What challenges do mobile-first companies have when expanding to console and PC markets?

For a mobile-first company that has a good understanding of performance marketing, it's very difficult to replicate that model on PC and console because you don’t have that level of visibility on those platforms. It's very difficult to visualize that in a business perspective, and be able to say ‘this is the throughput of users that we would need in order to be revenue-positive’. That's why a lot of the campaigns for consoles are done as a marketing budget rather than a user acquisition (UA) spend. So we’re talking about things like billboards, or ads on the sides of buses, that sort of stuff. It's actually a lot less about performance marketing.

"The marketing for console games is very different to mobile, as it's generally about hype before launch"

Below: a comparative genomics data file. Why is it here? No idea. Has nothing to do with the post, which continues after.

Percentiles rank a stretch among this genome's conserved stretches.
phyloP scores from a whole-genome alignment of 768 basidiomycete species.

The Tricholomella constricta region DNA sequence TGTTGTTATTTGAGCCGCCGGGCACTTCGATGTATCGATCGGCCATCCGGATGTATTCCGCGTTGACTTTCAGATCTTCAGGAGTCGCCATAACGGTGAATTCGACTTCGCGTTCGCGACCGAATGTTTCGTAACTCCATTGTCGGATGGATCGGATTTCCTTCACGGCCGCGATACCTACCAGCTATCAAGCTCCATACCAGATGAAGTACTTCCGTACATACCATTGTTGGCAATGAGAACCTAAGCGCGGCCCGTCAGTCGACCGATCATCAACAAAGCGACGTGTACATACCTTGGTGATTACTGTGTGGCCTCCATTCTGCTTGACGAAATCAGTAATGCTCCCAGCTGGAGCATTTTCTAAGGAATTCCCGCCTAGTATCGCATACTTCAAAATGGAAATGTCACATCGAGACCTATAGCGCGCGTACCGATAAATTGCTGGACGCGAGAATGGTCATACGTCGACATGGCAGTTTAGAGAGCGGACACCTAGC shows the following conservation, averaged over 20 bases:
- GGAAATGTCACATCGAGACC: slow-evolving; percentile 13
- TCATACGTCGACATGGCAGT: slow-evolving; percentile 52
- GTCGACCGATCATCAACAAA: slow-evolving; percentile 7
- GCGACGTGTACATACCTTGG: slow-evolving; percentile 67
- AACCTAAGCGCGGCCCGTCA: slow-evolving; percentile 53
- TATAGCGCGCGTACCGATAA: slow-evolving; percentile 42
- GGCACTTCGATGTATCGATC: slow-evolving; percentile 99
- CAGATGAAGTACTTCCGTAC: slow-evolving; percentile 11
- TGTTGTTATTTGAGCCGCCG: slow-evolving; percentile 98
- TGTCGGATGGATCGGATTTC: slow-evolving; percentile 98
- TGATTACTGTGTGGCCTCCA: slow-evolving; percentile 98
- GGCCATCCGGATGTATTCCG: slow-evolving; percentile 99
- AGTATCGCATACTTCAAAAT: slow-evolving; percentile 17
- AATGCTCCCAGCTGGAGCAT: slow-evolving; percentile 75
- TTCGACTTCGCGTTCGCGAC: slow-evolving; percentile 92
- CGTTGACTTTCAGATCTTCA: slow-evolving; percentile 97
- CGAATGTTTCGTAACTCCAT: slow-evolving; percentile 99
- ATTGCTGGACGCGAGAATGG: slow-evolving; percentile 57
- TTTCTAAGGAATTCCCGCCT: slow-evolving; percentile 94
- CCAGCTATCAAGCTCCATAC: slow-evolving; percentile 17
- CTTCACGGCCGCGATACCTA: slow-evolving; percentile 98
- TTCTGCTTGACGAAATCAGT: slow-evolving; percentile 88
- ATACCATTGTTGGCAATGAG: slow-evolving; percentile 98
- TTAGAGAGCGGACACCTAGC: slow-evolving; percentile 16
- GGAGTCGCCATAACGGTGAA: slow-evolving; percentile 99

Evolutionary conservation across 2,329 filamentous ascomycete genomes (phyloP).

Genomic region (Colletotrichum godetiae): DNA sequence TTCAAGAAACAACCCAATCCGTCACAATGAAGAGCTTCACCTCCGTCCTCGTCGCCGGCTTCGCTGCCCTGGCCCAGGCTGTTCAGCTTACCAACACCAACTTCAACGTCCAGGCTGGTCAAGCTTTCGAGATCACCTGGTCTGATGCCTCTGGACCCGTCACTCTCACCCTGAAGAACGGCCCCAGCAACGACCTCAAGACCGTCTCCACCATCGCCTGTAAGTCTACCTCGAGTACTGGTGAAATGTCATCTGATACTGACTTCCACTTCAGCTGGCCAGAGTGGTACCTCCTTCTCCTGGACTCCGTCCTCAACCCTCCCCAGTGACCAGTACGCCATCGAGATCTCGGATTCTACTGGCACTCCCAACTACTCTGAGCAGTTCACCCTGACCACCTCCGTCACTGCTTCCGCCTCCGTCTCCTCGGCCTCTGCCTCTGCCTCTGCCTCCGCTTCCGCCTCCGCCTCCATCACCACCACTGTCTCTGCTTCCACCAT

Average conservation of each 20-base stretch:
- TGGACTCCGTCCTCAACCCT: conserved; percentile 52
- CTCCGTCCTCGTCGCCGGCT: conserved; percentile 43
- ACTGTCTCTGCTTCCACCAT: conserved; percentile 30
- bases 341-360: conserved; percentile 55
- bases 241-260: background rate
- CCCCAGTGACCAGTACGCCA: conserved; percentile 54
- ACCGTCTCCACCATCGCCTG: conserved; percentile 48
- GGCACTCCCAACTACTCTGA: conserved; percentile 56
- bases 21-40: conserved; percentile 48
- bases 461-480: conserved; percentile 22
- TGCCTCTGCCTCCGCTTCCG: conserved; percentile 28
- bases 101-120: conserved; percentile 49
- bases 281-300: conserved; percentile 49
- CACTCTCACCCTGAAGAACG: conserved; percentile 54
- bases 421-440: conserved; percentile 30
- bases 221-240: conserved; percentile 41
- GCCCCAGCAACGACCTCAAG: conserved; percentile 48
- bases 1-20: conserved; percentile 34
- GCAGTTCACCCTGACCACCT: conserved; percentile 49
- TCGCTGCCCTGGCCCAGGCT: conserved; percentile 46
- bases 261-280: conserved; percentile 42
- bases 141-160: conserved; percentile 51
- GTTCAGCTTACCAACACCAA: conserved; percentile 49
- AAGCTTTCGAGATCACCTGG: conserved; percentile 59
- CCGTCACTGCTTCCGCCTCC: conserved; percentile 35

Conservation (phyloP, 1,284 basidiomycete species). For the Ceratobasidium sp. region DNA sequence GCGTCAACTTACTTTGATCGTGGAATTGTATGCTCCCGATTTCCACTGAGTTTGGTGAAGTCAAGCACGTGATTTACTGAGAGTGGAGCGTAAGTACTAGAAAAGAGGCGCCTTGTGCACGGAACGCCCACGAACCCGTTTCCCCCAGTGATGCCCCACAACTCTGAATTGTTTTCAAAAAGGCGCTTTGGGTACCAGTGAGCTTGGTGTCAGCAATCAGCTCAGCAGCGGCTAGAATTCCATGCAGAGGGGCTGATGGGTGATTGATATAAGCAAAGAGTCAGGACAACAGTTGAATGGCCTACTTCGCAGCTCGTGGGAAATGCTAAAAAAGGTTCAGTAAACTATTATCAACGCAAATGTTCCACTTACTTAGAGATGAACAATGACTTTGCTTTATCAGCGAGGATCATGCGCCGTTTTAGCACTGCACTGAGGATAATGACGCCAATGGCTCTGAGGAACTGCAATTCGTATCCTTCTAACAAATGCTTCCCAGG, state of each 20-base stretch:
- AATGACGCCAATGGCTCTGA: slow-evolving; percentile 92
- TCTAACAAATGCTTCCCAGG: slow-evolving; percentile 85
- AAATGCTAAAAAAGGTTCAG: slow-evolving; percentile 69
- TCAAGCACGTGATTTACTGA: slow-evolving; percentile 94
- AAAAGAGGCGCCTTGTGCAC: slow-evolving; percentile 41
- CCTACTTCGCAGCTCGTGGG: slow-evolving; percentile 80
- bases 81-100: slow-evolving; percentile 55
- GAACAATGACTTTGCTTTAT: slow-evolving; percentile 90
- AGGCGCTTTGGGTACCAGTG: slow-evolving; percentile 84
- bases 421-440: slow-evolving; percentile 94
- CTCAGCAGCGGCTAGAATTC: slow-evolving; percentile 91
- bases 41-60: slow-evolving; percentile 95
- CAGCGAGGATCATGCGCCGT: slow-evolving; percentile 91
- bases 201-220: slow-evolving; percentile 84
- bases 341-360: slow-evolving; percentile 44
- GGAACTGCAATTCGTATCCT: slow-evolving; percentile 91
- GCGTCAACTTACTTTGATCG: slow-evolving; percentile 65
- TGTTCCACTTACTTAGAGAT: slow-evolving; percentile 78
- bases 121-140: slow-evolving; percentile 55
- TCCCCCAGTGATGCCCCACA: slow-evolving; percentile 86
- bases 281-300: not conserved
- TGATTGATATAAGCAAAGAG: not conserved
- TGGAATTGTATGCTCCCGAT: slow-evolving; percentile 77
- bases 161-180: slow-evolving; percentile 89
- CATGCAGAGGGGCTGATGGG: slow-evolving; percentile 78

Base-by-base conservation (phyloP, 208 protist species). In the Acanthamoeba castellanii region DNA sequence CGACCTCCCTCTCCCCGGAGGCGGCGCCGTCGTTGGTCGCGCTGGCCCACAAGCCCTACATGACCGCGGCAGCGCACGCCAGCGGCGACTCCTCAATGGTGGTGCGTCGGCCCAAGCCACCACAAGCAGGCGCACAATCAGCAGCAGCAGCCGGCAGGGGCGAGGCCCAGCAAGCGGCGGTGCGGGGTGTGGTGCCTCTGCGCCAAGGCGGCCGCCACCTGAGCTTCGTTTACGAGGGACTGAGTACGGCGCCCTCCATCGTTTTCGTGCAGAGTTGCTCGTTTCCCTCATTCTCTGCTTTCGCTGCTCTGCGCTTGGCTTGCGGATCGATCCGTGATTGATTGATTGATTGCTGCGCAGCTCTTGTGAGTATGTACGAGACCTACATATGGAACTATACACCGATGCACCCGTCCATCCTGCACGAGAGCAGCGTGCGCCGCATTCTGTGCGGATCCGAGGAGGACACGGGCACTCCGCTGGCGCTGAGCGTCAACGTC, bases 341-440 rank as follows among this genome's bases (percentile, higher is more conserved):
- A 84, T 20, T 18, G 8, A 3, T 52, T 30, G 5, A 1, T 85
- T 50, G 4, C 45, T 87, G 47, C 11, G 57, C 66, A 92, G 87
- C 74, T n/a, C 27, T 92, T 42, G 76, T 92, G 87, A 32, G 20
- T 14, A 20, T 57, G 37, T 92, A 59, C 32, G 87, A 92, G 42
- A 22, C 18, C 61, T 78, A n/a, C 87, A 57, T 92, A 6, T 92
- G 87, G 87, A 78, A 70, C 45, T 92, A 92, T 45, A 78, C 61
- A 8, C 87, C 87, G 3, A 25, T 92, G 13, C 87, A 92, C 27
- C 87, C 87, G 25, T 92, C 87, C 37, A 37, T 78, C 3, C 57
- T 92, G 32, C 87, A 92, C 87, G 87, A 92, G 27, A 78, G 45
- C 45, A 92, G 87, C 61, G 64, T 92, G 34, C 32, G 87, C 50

For console and PC-first companies, if you saw that the the users that you were getting from an ad had a very high click-to-install threshold, even for a ‘legacy’ game you purchase once, and it has a very strong correlation between somebody clicking that ad and purchasing the game, you know the sources of traffic that are working and where you should be placing ads. That alone would really help fine-tune the marketing budget for console and PC-first companies.

And then you've got the hybrid approach, where you drive traffic for the majority of the time and also have all of the understanding of where to run ads and what performs best, and does that convert to Steam or PlayStation well? These are the questions that companies are trying to work out now. What can we do with the innovation side of running ads? And how does that correlate to the installs that we're seeing on the games?

Why are more companies looking to expand into other platforms or go cross-platform?

I think mobile companies have realized that the revenue coming from consoles and PC is a very high value gamer revenue. Historically, gamers expect to pay somewhere around $50 to $100 to play a game. So I think they're understanding that the potential for revenue to be driven from those platforms is higher than on mobile. Mobile companies have a very strong urge for growth as a whole, so we're starting to see a lot more forays into different areas.